One of the most difficult things about learning English is learning its orthography. It poses problems for native speakers who tend to misspell words all the time (as in “I was not aloud to go there”, instead of “allowed”), but it poses even greater problems to learners of English as a foreign language because they tend to learn new vocabulary mostly from written materials.
It is then not uncommon for non-native speakers to say that “they were attacked by a beer” (instead of a bear). Well, of course, being attacked by a bear is not a common conversational topic, so you may consider this example to be a hyperbowl. Erm, I mean hyperbole (pronounced /haɪˈpɜrbəli/). In fact, such mistakes are so common I’ve written an entire book about them.
But what about learning English purely using texts and still remembering the correct pronunciation? Is that possible without a lot of searching in dictionaries?
A situation similar to English happens in Russian. All vowels have up to three different possible pronunciations depending on their position in relation to the stressed syllable. However, once you know where to put the stress, you also know how to pronounce the word properly. For that reason, Russian textbooks commonly use additional acute accent above vowels to indicate stress position, such as большóй instead of just большой (which is the form that would be used everywhere else). So I was wondering—wouldn’t something similar be possible in English as well?
Use markers to distinguish different variants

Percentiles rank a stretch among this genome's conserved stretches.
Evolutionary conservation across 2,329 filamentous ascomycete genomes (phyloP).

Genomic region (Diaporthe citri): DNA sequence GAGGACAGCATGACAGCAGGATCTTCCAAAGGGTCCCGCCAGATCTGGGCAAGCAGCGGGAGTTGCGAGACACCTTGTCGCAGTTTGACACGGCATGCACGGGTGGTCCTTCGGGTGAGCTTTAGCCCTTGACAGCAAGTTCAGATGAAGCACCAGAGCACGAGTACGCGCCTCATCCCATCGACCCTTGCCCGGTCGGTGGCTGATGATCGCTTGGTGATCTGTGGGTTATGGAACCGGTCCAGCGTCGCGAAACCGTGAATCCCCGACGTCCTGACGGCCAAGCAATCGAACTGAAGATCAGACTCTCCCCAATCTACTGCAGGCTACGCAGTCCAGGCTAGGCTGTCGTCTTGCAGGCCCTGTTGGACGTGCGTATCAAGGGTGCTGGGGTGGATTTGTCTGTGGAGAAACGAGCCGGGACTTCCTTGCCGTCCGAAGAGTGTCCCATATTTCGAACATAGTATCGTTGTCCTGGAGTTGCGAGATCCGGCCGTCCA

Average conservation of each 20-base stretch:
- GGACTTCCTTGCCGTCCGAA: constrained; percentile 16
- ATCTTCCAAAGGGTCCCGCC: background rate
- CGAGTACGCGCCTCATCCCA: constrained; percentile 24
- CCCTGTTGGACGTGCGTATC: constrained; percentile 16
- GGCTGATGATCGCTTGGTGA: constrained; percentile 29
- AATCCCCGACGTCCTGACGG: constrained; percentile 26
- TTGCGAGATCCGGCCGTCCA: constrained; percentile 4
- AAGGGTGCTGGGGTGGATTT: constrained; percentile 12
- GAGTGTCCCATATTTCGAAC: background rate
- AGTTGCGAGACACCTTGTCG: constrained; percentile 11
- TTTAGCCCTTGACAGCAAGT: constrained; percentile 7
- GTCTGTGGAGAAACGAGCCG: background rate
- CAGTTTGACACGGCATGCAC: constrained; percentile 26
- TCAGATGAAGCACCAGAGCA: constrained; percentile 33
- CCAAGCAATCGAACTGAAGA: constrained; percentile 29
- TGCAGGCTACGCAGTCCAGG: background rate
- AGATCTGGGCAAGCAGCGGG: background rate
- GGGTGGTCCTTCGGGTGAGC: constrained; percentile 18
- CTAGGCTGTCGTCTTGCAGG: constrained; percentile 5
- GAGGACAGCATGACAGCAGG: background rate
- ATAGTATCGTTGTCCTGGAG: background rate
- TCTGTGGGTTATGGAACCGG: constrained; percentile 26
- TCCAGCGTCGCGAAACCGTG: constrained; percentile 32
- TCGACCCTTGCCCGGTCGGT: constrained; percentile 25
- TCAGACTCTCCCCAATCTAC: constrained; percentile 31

It would certainly be possible to use some sort of marker to denote the stressed syllable. I would probably prefer to use a bold typeface combined with an underline for the primary stress and just a bold typeface for all secondary stress positions. For example, I would write:
Monosyllabic words would not contain bold vowels unless they are stressed. This little change alone, which would not, in my opinion, interfere in any inappropriate way with reading, would be of immense help to all beginning learners of English, because once you know the stress position and the spelling, you can usually tell the correct pronunciation.
We can also distinguish many ambiguous situations using this technique, e.g. “ea” can be a letter group pronounced as /iː/ (as in “speak”), but it can also be “e-a” pronounced as /iə/ (as in “weary”). I would write them as “speak” and “weary”, respectively.
However, we can go even further. Letters in English are often silent, such as “b” and “e” in “subtle”. We could use another marker, such as a grey colour, to indicate silent letters. We could then write “subtle” instead of “subtle”. This would also help us distinguish another possible pronunciation of “ea”, namely “ea”, such as in “dreadful” /ˈdredfəl/ or “wear” /wer/.
Consider the following words that are often cited as an example of ambiguity of the letter group “ough”: though /ðəʊ/, through /θruː/, rough /rʌf/, cough /kɒf/, thought /θɔːt/, bough /baʊ/. Pretty natural, isn’t it? It is possible to distil the essence of pronunciation of almost all words in English just by marking the stress position and silent letters.
Of course, there’s a question of dialect, because different dialects of English often differ in stress placement in many words, but as long as the markers are used consistently and the dialect is mentioned, I do not think this should be a problem; on the contrary, reading a text multiple times with markers corresponding to different dialects could be a very enriching experience.